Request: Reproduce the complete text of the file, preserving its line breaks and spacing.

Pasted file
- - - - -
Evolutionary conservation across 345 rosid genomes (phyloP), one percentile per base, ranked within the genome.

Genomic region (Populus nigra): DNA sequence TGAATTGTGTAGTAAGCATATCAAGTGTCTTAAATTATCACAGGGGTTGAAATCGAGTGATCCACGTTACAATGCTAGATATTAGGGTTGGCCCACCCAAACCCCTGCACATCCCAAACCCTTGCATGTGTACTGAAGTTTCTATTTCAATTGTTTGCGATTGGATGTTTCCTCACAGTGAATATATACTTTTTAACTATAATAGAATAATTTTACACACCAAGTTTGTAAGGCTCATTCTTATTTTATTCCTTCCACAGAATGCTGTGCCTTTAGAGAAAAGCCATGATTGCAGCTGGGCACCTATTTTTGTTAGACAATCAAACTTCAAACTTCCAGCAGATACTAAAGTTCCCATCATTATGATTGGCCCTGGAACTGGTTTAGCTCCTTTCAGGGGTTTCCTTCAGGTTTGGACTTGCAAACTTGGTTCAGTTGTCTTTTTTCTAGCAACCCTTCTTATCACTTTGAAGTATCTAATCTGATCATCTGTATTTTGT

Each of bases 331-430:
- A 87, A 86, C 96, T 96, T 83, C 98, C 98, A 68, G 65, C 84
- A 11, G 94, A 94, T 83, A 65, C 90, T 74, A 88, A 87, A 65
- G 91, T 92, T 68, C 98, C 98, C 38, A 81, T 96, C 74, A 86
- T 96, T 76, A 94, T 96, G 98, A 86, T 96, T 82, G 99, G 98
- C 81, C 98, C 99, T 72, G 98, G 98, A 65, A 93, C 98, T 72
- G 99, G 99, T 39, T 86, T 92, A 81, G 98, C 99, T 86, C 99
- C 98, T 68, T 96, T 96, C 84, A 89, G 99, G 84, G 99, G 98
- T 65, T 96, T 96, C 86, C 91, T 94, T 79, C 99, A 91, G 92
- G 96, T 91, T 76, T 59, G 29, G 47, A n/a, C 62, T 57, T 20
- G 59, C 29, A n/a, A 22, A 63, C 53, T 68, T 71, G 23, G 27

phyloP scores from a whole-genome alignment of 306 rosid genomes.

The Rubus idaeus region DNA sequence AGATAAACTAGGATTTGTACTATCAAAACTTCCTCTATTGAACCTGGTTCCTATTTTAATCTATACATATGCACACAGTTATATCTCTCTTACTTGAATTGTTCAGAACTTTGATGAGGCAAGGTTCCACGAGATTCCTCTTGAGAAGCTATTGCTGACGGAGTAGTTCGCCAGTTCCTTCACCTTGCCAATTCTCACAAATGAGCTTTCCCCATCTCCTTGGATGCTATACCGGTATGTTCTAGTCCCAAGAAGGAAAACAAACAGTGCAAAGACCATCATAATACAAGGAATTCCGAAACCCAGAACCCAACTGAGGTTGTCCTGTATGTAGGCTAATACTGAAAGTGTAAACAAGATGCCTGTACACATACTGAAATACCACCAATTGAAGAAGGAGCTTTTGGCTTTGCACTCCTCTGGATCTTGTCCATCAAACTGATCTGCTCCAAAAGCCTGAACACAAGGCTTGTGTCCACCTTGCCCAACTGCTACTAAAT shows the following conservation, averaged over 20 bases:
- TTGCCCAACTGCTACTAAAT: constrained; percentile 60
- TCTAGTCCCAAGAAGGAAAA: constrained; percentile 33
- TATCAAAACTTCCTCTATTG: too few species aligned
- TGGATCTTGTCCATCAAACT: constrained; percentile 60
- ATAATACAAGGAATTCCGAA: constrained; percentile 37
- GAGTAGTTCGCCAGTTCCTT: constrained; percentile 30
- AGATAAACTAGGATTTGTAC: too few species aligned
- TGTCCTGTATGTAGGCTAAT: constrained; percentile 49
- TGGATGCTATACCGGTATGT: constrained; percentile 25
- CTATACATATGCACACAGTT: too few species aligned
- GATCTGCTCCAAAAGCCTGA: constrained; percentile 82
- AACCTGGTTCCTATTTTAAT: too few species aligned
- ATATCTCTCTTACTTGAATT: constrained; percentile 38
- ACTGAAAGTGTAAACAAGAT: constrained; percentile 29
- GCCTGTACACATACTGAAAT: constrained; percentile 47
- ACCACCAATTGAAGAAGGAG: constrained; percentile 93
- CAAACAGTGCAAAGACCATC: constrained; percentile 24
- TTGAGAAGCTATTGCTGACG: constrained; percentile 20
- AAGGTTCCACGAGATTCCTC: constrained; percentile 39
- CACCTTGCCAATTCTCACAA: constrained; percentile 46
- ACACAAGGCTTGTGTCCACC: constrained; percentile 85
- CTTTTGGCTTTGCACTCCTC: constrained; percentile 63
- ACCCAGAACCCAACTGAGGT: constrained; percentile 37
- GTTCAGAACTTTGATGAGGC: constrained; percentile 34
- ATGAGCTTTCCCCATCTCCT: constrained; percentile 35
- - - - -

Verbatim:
Evolutionary conservation across 345 rosid genomes (phyloP), one percentile per base, ranked within the genome.

Genomic region (Populus nigra): DNA sequence TGAATTGTGTAGTAAGCATATCAAGTGTCTTAAATTATCACAGGGGTTGAAATCGAGTGATCCACGTTACAATGCTAGATATTAGGGTTGGCCCACCCAAACCCCTGCACATCCCAAACCCTTGCATGTGTACTGAAGTTTCTATTTCAATTGTTTGCGATTGGATGTTTCCTCACAGTGAATATATACTTTTTAACTATAATAGAATAATTTTACACACCAAGTTTGTAAGGCTCATTCTTATTTTATTCCTTCCACAGAATGCTGTGCCTTTAGAGAAAAGCCATGATTGCAGCTGGGCACCTATTTTTGTTAGACAATCAAACTTCAAACTTCCAGCAGATACTAAAGTTCCCATCATTATGATTGGCCCTGGAACTGGTTTAGCTCCTTTCAGGGGTTTCCTTCAGGTTTGGACTTGCAAACTTGGTTCAGTTGTCTTTTTTCTAGCAACCCTTCTTATCACTTTGAAGTATCTAATCTGATCATCTGTATTTTGT

Each of bases 331-430:
- A 87, A 86, C 96, T 96, T 83, C 98, C 98, A 68, G 65, C 84
- A 11, G 94, A 94, T 83, A 65, C 90, T 74, A 88, A 87, A 65
- G 91, T 92, T 68, C 98, C 98, C 38, A 81, T 96, C 74, A 86
- T 96, T 76, A 94, T 96, G 98, A 86, T 96, T 82, G 99, G 98
- C 81, C 98, C 99, T 72, G 98, G 98, A 65, A 93, C 98, T 72
- G 99, G 99, T 39, T 86, T 92, A 81, G 98, C 99, T 86, C 99
- C 98, T 68, T 96, T 96, C 84, A 89, G 99, G 84, G 99, G 98
- T 65, T 96, T 96, C 86, C 91, T 94, T 79, C 99, A 91, G 92
- G 96, T 91, T 76, T 59, G 29, G 47, A n/a, C 62, T 57, T 20
- G 59, C 29, A n/a, A 22, A 63, C 53, T 68, T 71, G 23, G 27

phyloP scores from a whole-genome alignment of 306 rosid genomes.

The Rubus idaeus region DNA sequence AGATAAACTAGGATTTGTACTATCAAAACTTCCTCTATTGAACCTGGTTCCTATTTTAATCTATACATATGCACACAGTTATATCTCTCTTACTTGAATTGTTCAGAACTTTGATGAGGCAAGGTTCCACGAGATTCCTCTTGAGAAGCTATTGCTGACGGAGTAGTTCGCCAGTTCCTTCACCTTGCCAATTCTCACAAATGAGCTTTCCCCATCTCCTTGGATGCTATACCGGTATGTTCTAGTCCCAAGAAGGAAAACAAACAGTGCAAAGACCATCATAATACAAGGAATTCCGAAACCCAGAACCCAACTGAGGTTGTCCTGTATGTAGGCTAATACTGAAAGTGTAAACAAGATGCCTGTACACATACTGAAATACCACCAATTGAAGAAGGAGCTTTTGGCTTTGCACTCCTCTGGATCTTGTCCATCAAACTGATCTGCTCCAAAAGCCTGAACACAAGGCTTGTGTCCACCTTGCCCAACTGCTACTAAAT shows the following conservation, averaged over 20 bases:
- TTGCCCAACTGCTACTAAAT: constrained; percentile 60
- TCTAGTCCCAAGAAGGAAAA: constrained; percentile 33
- TATCAAAACTTCCTCTATTG: too few species aligned
- TGGATCTTGTCCATCAAACT: constrained; percentile 60
- ATAATACAAGGAATTCCGAA: constrained; percentile 37
- GAGTAGTTCGCCAGTTCCTT: constrained; percentile 30
- AGATAAACTAGGATTTGTAC: too few species aligned
- TGTCCTGTATGTAGGCTAAT: constrained; percentile 49
- TGGATGCTATACCGGTATGT: constrained; percentile 25
- CTATACATATGCACACAGTT: too few species aligned
- GATCTGCTCCAAAAGCCTGA: constrained; percentile 82
- AACCTGGTTCCTATTTTAAT: too few species aligned
- ATATCTCTCTTACTTGAATT: constrained; percentile 38
- ACTGAAAGTGTAAACAAGAT: constrained; percentile 29
- GCCTGTACACATACTGAAAT: constrained; percentile 47
- ACCACCAATTGAAGAAGGAG: constrained; percentile 93
- CAAACAGTGCAAAGACCATC: constrained; percentile 24
- TTGAGAAGCTATTGCTGACG: constrained; percentile 20
- AAGGTTCCACGAGATTCCTC: constrained; percentile 39
- CACCTTGCCAATTCTCACAA: constrained; percentile 46
- ACACAAGGCTTGTGTCCACC: constrained; percentile 85
- CTTTTGGCTTTGCACTCCTC: constrained; percentile 63
- ACCCAGAACCCAACTGAGGT: constrained; percentile 37
- GTTCAGAACTTTGATGAGGC: constrained; percentile 34
- ATGAGCTTTCCCCATCTCCT: constrained; percentile 35